- Themes — Explain the definition of a theme. Pick a movie everyone has seen and discuss a possible theme for that movie. Next, ask students to listen to a song as it is played and to follow along with a copy of the lyrics. At the end of the song, discuss possible themes or life lessons for that song. Ask them to provide evidence from the lyrics for their answers.
- Character Traits and Changes — Brainstorm a list of words to describe a person’s personality or actions. As students read the novel, pause periodically to ask how the characters are behaving or how they have changed. Keep a character charts or character wheels visible in class so students can note similarities, differences, and changes.
Have students practice using their vocabulary. They may use the words to describe the novel’s characters or events, demonstrate comprehension in relation to their classmates, or go for a walk as a class around your school and use the vocabulary to describe the world around them. The more often they practice, the better they will recall the vocabulary when needed.
- Characterization, Text Evidence (dialog practice) — Students will write a conversation between Esperanza and another character about a topic or an incident that was not discussed in detail in the novel.
- Symbols — Provide students with a section of the newspaper or a copy of a magazine. They will search for pictures or phrases that have symbolic meaning and note their findings on a t-chart.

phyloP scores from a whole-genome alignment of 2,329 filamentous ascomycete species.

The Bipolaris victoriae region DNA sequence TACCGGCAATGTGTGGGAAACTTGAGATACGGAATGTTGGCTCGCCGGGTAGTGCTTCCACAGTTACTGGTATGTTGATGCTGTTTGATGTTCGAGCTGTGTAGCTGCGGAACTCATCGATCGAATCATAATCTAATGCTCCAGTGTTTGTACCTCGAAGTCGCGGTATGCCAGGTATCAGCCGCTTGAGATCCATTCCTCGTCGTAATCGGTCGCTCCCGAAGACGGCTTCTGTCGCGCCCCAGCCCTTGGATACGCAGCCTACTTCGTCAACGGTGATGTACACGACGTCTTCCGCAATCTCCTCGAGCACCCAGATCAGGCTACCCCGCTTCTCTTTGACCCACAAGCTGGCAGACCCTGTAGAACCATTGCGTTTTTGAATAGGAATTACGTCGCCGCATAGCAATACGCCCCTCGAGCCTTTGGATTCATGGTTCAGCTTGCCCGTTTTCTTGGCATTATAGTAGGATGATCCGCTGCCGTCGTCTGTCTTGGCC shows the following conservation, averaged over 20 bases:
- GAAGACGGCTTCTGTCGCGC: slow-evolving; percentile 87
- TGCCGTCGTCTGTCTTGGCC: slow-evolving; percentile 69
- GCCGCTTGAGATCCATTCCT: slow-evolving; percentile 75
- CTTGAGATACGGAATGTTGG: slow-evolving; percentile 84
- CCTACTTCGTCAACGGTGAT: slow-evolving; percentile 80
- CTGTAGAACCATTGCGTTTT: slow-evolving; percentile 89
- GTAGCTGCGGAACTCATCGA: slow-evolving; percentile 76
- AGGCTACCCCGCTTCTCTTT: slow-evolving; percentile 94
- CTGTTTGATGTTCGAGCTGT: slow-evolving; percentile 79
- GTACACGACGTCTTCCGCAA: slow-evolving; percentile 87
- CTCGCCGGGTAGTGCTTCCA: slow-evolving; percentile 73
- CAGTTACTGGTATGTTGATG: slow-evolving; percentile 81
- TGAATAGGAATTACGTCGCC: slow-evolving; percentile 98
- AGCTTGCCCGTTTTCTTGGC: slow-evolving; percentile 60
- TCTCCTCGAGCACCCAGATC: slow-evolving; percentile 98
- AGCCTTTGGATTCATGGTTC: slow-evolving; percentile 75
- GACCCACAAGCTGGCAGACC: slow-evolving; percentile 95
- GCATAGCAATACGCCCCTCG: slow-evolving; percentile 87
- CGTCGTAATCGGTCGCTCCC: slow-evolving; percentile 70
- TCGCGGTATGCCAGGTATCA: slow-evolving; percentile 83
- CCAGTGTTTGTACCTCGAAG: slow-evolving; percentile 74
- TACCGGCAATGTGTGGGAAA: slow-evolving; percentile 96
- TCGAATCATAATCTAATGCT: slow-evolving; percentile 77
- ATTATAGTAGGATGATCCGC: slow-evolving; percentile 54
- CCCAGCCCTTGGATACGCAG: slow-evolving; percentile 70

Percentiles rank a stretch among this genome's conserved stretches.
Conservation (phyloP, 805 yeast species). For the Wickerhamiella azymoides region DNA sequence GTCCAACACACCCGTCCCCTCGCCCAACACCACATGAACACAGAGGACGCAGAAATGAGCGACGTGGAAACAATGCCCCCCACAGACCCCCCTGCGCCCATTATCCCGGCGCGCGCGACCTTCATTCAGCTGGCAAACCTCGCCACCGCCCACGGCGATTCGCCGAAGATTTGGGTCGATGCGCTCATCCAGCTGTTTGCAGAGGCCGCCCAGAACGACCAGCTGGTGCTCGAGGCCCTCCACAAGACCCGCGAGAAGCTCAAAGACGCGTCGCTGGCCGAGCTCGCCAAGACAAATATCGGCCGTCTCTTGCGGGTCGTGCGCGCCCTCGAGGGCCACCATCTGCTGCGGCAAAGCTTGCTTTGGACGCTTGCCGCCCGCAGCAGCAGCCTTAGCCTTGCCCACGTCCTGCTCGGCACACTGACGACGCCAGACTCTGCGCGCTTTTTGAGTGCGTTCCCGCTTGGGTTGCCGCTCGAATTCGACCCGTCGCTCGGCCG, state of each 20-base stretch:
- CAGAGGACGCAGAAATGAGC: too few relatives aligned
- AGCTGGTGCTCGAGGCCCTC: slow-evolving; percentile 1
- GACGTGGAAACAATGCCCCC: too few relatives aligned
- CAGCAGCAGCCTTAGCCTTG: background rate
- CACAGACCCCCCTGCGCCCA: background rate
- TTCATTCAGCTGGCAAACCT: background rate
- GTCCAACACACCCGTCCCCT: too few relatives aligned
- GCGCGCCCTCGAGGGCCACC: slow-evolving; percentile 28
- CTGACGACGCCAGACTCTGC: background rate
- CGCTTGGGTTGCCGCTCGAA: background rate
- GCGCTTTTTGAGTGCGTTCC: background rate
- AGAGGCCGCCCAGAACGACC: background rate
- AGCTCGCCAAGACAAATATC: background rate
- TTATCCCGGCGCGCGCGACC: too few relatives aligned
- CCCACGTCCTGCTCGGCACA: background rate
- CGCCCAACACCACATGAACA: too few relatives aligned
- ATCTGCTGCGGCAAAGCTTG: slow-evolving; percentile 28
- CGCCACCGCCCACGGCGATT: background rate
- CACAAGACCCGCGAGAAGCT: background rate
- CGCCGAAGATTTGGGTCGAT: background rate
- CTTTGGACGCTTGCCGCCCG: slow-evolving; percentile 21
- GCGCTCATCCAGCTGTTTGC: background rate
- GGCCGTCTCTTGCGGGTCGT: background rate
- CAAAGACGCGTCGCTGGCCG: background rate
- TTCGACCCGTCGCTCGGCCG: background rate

- Themes — Students will listen to a second song. After, they will work with a partner to write down the themes they felt were represented in the song. They must provide evidence for their answers.
- Character Traits and Changes — Use a Venn diagram to compare and contrast two characters from the novel.
- Students will present their work to the class.
- Use the character traits listed for Esperanza to write a horoscope for a day in her life.
- Imagine Esperanza is now 60 years old. Design a scrapbook page for the year she turned thirteen so that her grandchildren may see what life was like for her. Make sure to incorporate photographs of characters, illustrations of themes and symbols, vocabulary words, and 2-3 relevant quotes from the novel that explain her life or her situation.
- Complete a vocabulary test. Or, students can use a certain number of vocabulary words from the novel to rewrite a scene from another character’s point of view.
- Write a character analysis essay. Choose two character traits and provide evidence from the novel to demonstrate your character trait choices.
- Write an essay demonstrating how a character has changed from the beginning to the end of a novel. Be sure to use text evidence in your response.
- After reading the novel, choose one of the symbols (a rose, a keep-sake trunk, a zig-zag pattern on a blanket, or a piñata) and demonstrate how this symbol demonstrates a theme from the novel (change, appreciation, strength in unity, or stereotypes).
Always remember to pace your class according to their abilities. Review and re-teach as needed. These Esperanza Rising lesson plans are only suggestions, so if you try something that works for your class, please share in the comments section below.
I hope you get some use out of these ideas. The great news is you can modify these Esperanza Rising lesson plans to work with pretty much any novel you read. Enjoy your free time!
Muñoz-Ryan, Pam. Esperanza Rising. New York: Scholastic, Inc. 2000.